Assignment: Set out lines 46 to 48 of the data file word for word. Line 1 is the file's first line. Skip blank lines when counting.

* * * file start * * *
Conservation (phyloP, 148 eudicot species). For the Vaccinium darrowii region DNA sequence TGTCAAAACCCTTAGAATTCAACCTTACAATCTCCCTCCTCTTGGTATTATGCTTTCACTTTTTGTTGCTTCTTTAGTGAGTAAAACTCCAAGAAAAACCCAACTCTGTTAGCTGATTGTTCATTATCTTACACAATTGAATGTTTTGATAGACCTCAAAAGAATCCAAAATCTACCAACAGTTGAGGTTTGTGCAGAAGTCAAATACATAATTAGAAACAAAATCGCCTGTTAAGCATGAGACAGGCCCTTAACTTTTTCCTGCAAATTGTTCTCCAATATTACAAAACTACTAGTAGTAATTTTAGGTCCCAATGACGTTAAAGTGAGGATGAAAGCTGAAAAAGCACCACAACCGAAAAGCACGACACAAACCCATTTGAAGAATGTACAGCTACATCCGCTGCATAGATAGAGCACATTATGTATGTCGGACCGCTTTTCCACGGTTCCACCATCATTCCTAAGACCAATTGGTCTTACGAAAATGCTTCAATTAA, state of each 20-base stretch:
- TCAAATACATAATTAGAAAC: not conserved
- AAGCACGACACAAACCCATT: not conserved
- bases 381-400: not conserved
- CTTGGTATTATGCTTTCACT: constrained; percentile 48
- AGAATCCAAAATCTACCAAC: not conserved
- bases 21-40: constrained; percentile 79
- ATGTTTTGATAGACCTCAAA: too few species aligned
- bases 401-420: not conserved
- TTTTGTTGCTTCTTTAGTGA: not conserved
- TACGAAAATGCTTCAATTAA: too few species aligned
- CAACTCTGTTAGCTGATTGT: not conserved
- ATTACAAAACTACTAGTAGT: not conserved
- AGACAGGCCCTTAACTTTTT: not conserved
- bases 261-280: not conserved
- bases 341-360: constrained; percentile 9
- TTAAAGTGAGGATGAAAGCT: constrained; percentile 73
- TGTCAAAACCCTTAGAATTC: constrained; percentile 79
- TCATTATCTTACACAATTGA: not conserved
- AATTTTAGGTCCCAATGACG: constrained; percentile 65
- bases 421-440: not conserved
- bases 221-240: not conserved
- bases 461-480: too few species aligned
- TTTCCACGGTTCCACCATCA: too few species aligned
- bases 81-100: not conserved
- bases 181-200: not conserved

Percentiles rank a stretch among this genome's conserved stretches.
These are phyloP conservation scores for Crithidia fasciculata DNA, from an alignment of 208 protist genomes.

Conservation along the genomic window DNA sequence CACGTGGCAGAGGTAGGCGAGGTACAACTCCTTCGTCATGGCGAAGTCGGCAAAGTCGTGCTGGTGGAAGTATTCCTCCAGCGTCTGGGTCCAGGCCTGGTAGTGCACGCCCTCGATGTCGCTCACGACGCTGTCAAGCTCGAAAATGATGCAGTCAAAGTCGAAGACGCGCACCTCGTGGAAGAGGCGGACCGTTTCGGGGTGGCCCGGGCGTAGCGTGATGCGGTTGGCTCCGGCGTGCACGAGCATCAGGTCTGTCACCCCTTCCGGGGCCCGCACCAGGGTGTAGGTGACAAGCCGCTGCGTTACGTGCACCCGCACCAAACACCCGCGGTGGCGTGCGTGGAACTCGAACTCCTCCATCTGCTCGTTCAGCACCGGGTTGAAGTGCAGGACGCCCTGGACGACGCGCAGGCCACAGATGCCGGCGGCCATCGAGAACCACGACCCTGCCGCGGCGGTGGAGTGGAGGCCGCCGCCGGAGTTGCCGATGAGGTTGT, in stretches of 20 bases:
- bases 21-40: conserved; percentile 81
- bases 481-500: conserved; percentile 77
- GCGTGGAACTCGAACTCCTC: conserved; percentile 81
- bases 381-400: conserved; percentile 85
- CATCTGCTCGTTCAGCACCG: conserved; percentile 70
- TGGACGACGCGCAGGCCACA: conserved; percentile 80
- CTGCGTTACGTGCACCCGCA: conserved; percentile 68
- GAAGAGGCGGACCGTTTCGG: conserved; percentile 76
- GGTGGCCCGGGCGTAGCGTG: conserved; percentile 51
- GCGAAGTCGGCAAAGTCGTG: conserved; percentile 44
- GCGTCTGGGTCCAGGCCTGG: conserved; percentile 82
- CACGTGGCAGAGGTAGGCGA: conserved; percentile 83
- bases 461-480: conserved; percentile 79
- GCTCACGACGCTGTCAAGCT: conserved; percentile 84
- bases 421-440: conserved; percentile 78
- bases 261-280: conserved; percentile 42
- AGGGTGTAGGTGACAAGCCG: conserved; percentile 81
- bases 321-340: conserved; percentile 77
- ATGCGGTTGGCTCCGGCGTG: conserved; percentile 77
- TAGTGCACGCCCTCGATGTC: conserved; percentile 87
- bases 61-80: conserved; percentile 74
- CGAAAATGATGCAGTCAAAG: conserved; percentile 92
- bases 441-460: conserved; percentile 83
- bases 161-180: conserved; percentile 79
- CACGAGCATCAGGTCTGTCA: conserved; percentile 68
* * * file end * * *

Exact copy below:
- AGGGTGTAGGTGACAAGCCG: conserved; percentile 81
- bases 321-340: conserved; percentile 77
- ATGCGGTTGGCTCCGGCGTG: conserved; percentile 77